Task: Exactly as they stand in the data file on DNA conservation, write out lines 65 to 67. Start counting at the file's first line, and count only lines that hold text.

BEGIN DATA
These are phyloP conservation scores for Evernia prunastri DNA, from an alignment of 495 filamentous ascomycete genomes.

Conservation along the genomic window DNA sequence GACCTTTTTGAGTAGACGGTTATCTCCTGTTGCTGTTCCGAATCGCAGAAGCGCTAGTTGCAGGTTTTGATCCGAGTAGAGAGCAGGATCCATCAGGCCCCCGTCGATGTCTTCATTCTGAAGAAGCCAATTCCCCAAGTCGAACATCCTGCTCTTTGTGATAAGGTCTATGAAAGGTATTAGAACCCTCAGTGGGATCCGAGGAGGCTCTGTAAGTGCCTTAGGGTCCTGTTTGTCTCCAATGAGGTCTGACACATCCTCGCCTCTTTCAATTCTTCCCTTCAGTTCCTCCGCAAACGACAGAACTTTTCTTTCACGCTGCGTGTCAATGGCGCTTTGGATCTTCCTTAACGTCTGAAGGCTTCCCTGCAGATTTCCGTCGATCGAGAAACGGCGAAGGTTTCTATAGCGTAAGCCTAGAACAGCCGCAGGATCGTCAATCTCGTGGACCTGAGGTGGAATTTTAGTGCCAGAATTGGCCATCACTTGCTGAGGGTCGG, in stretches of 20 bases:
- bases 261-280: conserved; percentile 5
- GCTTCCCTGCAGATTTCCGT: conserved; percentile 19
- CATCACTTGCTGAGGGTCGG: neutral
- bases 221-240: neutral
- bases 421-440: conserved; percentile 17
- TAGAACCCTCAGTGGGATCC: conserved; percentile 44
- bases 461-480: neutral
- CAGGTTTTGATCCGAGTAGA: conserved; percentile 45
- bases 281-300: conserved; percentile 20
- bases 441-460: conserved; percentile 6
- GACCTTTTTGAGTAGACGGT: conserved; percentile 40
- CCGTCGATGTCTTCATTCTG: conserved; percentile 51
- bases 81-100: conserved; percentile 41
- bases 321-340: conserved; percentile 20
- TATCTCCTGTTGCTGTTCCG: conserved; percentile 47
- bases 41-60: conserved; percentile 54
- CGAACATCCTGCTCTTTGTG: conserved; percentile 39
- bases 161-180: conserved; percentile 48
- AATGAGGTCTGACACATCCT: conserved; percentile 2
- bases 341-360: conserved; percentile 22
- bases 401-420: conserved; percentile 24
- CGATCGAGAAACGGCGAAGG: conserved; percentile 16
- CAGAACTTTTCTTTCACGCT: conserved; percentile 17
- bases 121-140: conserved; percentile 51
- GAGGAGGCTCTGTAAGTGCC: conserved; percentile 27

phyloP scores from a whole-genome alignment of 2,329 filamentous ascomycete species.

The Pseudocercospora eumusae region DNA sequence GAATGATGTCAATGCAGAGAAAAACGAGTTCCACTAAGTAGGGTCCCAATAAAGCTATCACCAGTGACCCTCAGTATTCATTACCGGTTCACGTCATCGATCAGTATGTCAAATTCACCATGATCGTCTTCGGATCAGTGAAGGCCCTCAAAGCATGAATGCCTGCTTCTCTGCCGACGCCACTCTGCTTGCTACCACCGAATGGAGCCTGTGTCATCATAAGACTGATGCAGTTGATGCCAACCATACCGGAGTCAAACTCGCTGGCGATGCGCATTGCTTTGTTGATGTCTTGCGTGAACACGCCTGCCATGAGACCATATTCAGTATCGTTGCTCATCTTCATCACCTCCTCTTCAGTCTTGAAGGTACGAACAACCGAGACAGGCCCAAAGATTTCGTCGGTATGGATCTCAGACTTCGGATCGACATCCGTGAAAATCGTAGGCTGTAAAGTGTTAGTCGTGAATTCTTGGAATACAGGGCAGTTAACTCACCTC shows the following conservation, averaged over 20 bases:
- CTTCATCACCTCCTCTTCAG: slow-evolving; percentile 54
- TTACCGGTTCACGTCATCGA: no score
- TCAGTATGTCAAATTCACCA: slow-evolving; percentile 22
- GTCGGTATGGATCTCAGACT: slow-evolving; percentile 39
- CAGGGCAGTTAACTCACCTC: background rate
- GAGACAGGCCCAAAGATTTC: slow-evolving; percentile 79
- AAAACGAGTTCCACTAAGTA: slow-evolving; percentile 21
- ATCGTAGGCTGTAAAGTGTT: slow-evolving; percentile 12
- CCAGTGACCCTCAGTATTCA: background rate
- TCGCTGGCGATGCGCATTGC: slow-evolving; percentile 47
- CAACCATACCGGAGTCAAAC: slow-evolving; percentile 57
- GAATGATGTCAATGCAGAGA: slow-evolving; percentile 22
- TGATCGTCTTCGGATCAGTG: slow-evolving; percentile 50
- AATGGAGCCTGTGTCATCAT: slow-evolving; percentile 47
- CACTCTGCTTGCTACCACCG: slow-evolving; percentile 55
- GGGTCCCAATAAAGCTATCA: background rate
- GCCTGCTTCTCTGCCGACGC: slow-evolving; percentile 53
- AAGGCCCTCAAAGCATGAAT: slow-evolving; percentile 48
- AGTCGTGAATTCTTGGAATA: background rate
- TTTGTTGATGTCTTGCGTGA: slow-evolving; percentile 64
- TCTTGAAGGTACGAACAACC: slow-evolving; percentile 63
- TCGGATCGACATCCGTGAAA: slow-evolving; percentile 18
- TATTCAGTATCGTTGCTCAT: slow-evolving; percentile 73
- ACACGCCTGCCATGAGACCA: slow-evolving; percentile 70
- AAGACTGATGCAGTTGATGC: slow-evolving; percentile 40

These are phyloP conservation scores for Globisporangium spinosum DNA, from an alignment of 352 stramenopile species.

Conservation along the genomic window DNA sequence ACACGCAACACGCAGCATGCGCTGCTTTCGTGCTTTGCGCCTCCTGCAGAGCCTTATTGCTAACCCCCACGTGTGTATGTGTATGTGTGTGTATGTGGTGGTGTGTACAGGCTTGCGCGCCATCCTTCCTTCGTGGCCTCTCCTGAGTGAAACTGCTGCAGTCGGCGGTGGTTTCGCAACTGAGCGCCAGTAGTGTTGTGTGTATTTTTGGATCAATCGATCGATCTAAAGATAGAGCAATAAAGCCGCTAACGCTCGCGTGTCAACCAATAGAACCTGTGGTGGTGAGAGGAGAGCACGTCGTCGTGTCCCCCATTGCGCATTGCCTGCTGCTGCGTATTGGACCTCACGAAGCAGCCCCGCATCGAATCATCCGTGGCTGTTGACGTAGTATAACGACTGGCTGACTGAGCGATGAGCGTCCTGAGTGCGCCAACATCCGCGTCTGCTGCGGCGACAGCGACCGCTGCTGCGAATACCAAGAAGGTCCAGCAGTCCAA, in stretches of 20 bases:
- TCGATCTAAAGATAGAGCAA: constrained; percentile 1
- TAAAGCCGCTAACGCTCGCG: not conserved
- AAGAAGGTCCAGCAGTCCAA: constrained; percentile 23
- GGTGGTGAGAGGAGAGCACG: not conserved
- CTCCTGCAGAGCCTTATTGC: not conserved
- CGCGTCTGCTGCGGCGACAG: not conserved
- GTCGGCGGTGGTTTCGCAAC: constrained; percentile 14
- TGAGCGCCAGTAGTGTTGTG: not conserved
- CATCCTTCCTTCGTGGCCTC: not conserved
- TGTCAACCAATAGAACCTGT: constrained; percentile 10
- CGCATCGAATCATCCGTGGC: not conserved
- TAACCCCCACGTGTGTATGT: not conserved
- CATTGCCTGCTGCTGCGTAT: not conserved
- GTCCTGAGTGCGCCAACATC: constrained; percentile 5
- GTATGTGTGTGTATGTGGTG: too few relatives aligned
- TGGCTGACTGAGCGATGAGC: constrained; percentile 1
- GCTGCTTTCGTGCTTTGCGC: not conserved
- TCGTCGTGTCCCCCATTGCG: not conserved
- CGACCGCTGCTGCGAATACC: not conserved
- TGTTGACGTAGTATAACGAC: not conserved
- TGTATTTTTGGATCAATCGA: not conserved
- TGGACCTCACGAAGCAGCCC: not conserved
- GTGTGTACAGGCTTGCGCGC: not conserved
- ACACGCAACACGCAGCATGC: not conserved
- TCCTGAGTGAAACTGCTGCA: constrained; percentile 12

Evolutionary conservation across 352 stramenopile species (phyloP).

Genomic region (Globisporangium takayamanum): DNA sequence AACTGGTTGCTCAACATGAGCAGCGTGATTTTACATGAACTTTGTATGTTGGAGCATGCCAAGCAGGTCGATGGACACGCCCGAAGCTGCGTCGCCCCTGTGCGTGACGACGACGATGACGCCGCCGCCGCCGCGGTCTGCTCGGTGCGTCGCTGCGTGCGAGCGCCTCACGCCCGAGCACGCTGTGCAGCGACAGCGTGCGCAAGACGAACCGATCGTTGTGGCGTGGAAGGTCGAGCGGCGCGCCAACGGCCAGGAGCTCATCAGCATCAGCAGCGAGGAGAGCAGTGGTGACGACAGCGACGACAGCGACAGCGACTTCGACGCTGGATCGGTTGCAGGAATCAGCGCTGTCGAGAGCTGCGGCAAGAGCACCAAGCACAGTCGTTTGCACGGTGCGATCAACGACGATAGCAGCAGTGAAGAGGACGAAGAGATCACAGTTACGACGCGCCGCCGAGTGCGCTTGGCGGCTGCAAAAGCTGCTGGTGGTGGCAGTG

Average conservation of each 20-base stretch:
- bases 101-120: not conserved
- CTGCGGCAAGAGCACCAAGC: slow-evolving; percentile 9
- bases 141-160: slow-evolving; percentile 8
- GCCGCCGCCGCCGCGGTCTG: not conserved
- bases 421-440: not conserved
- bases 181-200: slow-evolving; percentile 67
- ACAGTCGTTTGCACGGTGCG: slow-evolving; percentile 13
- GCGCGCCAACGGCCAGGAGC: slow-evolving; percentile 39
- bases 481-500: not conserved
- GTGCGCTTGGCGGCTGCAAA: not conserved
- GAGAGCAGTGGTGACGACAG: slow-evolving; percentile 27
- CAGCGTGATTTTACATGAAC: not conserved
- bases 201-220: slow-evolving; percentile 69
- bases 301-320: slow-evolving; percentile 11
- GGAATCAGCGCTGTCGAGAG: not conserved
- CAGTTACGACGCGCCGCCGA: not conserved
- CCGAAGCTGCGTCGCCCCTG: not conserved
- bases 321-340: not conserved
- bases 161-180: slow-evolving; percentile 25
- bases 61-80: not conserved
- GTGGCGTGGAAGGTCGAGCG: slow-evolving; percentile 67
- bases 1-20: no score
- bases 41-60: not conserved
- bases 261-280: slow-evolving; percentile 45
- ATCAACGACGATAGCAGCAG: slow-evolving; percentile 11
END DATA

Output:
- CATCCTTCCTTCGTGGCCTC: not conserved
- TGTCAACCAATAGAACCTGT: constrained; percentile 10
- CGCATCGAATCATCCGTGGC: not conserved